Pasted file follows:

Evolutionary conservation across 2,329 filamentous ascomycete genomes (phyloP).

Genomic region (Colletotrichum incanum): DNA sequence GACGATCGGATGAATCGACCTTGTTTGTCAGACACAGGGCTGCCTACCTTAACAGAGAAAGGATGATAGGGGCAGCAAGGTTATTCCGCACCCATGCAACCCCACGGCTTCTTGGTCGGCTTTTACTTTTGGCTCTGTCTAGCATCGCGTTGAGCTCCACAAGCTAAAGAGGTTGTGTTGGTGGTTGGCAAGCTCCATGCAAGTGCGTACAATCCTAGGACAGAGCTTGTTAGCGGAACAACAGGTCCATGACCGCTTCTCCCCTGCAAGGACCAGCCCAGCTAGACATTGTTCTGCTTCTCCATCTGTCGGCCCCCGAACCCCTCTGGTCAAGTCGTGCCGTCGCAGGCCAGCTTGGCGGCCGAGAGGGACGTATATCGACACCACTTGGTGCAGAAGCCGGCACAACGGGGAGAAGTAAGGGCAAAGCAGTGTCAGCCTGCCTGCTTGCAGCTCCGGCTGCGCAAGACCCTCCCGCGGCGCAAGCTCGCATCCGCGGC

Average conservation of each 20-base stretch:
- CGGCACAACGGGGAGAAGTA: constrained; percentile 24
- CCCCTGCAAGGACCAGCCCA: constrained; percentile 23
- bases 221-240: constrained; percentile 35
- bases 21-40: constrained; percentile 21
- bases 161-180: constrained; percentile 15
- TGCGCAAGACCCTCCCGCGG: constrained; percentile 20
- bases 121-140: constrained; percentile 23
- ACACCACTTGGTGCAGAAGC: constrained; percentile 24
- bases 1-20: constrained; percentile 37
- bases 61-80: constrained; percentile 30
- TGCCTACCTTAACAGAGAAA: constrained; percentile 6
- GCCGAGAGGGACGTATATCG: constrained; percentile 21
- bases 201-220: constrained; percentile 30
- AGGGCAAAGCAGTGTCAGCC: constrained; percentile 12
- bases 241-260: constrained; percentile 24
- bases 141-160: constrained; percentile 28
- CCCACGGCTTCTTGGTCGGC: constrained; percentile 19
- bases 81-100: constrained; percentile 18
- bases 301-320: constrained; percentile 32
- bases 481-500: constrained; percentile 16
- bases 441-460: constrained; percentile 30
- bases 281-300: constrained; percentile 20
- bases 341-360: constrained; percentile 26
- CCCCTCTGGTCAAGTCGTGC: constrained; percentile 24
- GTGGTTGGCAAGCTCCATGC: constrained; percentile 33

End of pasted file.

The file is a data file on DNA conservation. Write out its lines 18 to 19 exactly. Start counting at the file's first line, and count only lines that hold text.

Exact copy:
- bases 241-260: constrained; percentile 24
- bases 141-160: constrained; percentile 28